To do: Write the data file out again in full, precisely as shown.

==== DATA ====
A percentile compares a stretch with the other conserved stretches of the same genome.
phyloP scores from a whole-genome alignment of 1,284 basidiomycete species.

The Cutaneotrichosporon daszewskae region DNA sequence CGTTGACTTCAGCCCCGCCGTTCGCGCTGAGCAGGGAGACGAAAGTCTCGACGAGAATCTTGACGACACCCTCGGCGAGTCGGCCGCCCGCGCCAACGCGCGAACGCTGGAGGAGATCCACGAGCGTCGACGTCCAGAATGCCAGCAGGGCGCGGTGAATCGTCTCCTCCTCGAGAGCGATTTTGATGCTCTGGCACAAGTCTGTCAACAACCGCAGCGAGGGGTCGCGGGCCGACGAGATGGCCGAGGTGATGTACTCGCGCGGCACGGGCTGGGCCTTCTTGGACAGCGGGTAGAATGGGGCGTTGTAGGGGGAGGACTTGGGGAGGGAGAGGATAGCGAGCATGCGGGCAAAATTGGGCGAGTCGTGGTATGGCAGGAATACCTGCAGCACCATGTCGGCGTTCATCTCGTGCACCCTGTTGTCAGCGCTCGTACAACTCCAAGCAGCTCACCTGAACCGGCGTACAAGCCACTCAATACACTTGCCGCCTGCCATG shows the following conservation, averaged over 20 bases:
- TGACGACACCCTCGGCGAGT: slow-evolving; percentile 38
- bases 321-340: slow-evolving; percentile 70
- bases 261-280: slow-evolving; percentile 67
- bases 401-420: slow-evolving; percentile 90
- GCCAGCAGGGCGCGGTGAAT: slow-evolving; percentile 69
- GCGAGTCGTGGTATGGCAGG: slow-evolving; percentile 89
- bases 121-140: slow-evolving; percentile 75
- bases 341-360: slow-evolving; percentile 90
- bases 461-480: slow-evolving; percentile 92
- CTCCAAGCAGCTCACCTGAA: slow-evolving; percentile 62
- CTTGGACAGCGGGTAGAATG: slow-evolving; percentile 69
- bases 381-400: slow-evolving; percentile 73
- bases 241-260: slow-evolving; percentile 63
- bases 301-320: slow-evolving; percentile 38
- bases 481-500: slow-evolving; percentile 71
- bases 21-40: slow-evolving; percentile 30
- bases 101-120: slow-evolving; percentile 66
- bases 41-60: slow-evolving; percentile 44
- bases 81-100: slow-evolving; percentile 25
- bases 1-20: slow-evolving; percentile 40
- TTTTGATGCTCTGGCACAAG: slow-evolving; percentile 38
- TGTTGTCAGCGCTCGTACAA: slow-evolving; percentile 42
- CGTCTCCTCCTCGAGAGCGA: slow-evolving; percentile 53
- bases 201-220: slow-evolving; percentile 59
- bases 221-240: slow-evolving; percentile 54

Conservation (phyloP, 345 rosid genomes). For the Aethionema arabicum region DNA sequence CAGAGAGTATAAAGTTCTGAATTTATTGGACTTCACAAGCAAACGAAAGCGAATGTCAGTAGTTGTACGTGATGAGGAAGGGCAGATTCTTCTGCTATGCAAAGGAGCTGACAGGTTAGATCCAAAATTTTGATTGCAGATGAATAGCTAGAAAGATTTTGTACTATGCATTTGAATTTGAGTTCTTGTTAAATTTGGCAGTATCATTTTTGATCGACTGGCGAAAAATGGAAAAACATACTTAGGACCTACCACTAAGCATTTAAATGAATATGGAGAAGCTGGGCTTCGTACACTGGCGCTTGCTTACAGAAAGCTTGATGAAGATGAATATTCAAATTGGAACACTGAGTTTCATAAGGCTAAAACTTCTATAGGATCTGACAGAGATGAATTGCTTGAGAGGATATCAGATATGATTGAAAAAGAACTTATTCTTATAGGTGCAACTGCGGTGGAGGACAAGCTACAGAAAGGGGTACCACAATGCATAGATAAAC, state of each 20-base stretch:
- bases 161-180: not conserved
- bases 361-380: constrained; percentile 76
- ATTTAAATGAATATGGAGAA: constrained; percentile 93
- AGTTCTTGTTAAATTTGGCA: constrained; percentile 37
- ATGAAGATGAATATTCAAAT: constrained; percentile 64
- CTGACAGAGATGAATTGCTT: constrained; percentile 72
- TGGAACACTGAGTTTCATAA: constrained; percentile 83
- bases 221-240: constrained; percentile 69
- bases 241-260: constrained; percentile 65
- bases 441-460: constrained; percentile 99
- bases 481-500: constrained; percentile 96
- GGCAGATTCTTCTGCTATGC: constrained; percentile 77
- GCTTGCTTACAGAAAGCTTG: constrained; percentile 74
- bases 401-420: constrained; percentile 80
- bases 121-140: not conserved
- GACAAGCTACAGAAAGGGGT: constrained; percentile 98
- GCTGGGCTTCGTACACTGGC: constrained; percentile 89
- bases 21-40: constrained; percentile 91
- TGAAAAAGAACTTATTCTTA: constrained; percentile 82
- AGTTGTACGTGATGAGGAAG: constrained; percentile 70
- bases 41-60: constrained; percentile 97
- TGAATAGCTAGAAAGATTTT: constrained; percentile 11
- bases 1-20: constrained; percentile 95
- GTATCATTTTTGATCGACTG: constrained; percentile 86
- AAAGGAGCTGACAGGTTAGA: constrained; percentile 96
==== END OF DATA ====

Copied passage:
A percentile compares a stretch with the other conserved stretches of the same genome.
phyloP scores from a whole-genome alignment of 1,284 basidiomycete species.

The Cutaneotrichosporon daszewskae region DNA sequence CGTTGACTTCAGCCCCGCCGTTCGCGCTGAGCAGGGAGACGAAAGTCTCGACGAGAATCTTGACGACACCCTCGGCGAGTCGGCCGCCCGCGCCAACGCGCGAACGCTGGAGGAGATCCACGAGCGTCGACGTCCAGAATGCCAGCAGGGCGCGGTGAATCGTCTCCTCCTCGAGAGCGATTTTGATGCTCTGGCACAAGTCTGTCAACAACCGCAGCGAGGGGTCGCGGGCCGACGAGATGGCCGAGGTGATGTACTCGCGCGGCACGGGCTGGGCCTTCTTGGACAGCGGGTAGAATGGGGCGTTGTAGGGGGAGGACTTGGGGAGGGAGAGGATAGCGAGCATGCGGGCAAAATTGGGCGAGTCGTGGTATGGCAGGAATACCTGCAGCACCATGTCGGCGTTCATCTCGTGCACCCTGTTGTCAGCGCTCGTACAACTCCAAGCAGCTCACCTGAACCGGCGTACAAGCCACTCAATACACTTGCCGCCTGCCATG shows the following conservation, averaged over 20 bases:
- TGACGACACCCTCGGCGAGT: slow-evolving; percentile 38
- bases 321-340: slow-evolving; percentile 70
- bases 261-280: slow-evolving; percentile 67
- bases 401-420: slow-evolving; percentile 90
- GCCAGCAGGGCGCGGTGAAT: slow-evolving; percentile 69
- GCGAGTCGTGGTATGGCAGG: slow-evolving; percentile 89
- bases 121-140: slow-evolving; percentile 75
- bases 341-360: slow-evolving; percentile 90
- bases 461-480: slow-evolving; percentile 92
- CTCCAAGCAGCTCACCTGAA: slow-evolving; percentile 62
- CTTGGACAGCGGGTAGAATG: slow-evolving; percentile 69
- bases 381-400: slow-evolving; percentile 73
- bases 241-260: slow-evolving; percentile 63
- bases 301-320: slow-evolving; percentile 38
- bases 481-500: slow-evolving; percentile 71
- bases 21-40: slow-evolving; percentile 30
- bases 101-120: slow-evolving; percentile 66
- bases 41-60: slow-evolving; percentile 44
- bases 81-100: slow-evolving; percentile 25
- bases 1-20: slow-evolving; percentile 40
- TTTTGATGCTCTGGCACAAG: slow-evolving; percentile 38
- TGTTGTCAGCGCTCGTACAA: slow-evolving; percentile 42
- CGTCTCCTCCTCGAGAGCGA: slow-evolving; percentile 53
- bases 201-220: slow-evolving; percentile 59
- bases 221-240: slow-evolving; percentile 54

Conservation (phyloP, 345 rosid genomes). For the Aethionema arabicum region DNA sequence CAGAGAGTATAAAGTTCTGAATTTATTGGACTTCACAAGCAAACGAAAGCGAATGTCAGTAGTTGTACGTGATGAGGAAGGGCAGATTCTTCTGCTATGCAAAGGAGCTGACAGGTTAGATCCAAAATTTTGATTGCAGATGAATAGCTAGAAAGATTTTGTACTATGCATTTGAATTTGAGTTCTTGTTAAATTTGGCAGTATCATTTTTGATCGACTGGCGAAAAATGGAAAAACATACTTAGGACCTACCACTAAGCATTTAAATGAATATGGAGAAGCTGGGCTTCGTACACTGGCGCTTGCTTACAGAAAGCTTGATGAAGATGAATATTCAAATTGGAACACTGAGTTTCATAAGGCTAAAACTTCTATAGGATCTGACAGAGATGAATTGCTTGAGAGGATATCAGATATGATTGAAAAAGAACTTATTCTTATAGGTGCAACTGCGGTGGAGGACAAGCTACAGAAAGGGGTACCACAATGCATAGATAAAC, state of each 20-base stretch:
- bases 161-180: not conserved
- bases 361-380: constrained; percentile 76
- ATTTAAATGAATATGGAGAA: constrained; percentile 93
- AGTTCTTGTTAAATTTGGCA: constrained; percentile 37
- ATGAAGATGAATATTCAAAT: constrained; percentile 64
- CTGACAGAGATGAATTGCTT: constrained; percentile 72
- TGGAACACTGAGTTTCATAA: constrained; percentile 83
- bases 221-240: constrained; percentile 69
- bases 241-260: constrained; percentile 65
- bases 441-460: constrained; percentile 99
- bases 481-500: constrained; percentile 96
- GGCAGATTCTTCTGCTATGC: constrained; percentile 77
- GCTTGCTTACAGAAAGCTTG: constrained; percentile 74
- bases 401-420: constrained; percentile 80
- bases 121-140: not conserved
- GACAAGCTACAGAAAGGGGT: constrained; percentile 98
- GCTGGGCTTCGTACACTGGC: constrained; percentile 89
- bases 21-40: constrained; percentile 91
- TGAAAAAGAACTTATTCTTA: constrained; percentile 82
- AGTTGTACGTGATGAGGAAG: constrained; percentile 70
- bases 41-60: constrained; percentile 97
- TGAATAGCTAGAAAGATTTT: constrained; percentile 11
- bases 1-20: constrained; percentile 95
- GTATCATTTTTGATCGACTG: constrained; percentile 86
- AAAGGAGCTGACAGGTTAGA: constrained; percentile 96